If practice does make perfect, Benson might well be on his way to becoming a genius. Following the release of Rewriting the Wrongs, Benson got together with guitarist Johnny Sangster to release a dueling song disc under the moniker Sangster Meets Benson in 2001, and then followed it up with a solo disc titled De Stella Nova in 2002, released almost simultaneously with Unbroken. Obviously a busy man, Benson’s gift with melodies and hooks continues to grow, and Unbroken is the bold and confident album of a musician and his incredible band coming fully into their own. - PopMatters

"Robb Benson a perennial hometown favororite"

"a perennial hometown favorite on the verge of greater success. Both solo and with his two bands...Benson marries lo-fi introspection with big, bright '70s chords and hooks. So maybe he's Seattle's Alex Chilton except without the creepy subtext and classic-rock baggage." - Seattle Weekly

"I love Robb Benson's voice"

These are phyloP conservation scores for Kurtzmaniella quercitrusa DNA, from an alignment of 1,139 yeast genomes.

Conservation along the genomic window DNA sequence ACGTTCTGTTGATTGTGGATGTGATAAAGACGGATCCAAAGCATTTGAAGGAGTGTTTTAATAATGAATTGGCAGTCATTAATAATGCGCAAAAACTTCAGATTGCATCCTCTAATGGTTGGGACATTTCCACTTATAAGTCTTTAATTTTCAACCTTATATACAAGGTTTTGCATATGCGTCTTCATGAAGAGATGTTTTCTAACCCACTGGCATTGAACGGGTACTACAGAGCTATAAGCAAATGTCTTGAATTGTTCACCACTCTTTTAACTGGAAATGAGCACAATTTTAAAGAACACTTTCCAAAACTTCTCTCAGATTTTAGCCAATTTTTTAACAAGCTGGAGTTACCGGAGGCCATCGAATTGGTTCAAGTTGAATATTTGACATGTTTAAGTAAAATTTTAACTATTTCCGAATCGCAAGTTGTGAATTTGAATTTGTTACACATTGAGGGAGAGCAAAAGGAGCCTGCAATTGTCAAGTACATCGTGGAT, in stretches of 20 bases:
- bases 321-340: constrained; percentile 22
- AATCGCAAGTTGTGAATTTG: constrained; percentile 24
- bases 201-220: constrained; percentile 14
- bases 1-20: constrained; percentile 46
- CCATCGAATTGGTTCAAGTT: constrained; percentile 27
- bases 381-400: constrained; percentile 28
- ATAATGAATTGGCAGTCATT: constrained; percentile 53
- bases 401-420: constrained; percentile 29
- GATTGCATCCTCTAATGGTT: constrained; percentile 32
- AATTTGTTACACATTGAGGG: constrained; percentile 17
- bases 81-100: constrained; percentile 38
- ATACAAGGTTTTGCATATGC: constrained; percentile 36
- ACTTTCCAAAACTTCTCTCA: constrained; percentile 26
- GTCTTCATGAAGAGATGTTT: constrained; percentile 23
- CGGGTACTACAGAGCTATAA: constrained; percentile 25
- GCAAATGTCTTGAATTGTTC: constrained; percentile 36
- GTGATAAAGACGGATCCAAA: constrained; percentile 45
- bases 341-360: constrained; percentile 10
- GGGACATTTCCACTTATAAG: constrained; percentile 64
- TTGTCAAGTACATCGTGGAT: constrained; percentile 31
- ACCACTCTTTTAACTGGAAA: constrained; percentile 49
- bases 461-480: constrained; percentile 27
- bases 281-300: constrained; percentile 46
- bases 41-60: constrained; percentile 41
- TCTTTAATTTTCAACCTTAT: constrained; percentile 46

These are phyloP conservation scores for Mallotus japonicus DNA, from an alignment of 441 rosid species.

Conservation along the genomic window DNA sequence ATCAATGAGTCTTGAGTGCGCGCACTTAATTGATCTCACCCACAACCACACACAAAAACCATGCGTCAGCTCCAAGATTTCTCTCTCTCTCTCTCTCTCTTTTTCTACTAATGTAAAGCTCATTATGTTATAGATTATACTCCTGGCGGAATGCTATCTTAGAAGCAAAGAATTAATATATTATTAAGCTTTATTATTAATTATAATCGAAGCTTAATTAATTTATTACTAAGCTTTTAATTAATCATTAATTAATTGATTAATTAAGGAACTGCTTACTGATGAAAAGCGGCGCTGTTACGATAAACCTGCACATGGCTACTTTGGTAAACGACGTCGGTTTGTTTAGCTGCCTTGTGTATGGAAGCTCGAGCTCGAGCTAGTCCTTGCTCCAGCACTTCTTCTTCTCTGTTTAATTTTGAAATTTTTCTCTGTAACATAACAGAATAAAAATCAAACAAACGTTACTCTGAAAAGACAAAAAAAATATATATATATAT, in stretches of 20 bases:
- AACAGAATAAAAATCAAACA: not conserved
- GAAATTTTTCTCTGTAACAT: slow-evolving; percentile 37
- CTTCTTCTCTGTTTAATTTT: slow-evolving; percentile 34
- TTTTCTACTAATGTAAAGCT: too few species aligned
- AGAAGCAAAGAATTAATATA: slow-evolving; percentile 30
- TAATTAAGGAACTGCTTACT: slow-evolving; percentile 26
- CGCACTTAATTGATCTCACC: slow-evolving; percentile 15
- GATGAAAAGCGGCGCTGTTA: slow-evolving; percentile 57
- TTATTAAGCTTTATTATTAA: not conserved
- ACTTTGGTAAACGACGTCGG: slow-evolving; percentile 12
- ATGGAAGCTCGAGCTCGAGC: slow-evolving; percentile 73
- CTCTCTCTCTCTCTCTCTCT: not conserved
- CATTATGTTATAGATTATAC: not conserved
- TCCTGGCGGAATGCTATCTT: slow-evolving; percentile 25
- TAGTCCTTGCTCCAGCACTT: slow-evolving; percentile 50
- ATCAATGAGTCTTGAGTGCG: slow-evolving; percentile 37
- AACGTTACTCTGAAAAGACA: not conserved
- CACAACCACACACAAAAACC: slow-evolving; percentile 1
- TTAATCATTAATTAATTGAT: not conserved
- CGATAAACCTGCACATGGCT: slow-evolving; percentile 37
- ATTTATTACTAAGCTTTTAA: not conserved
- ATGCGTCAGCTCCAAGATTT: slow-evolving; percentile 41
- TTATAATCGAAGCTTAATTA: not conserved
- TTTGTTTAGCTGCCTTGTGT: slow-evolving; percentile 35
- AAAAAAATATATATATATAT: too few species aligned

I've been trying for over ten years to describe how much I love Robb Benson's voice. He's got all the pop smarts of McCartney, the peppy hooks of Squeeze and the gritty soul of Otis Redding, and he's so talented he sometimes uses all three in the span of a three-minute pop song. Benson has an extensive discography with the aforementioned Nevada Bachelors, The Dear John Letters and the Dept. of Energy, and evidence of his talent can be found on any of the cuts of those albums, but if you want to get right to it, The Glass Notes' "John Wayne" is all you need. The album closer here, Not only is this the single most powerful moment in music this year, this is what soul sounds like, this is what frustration sounds like and this is what existential worry sounds like when one realizes that the notion of heroism has lapsed into obsolescence. But most of all, this is what it sounds like to be alive, to be shot in your hummingbird heart with everything from global concern to concern about everyone you love. It's a voice that's filled with anger and dismay and sadness and it will bring you to your knees. - Alex Green - Caught in the Carousel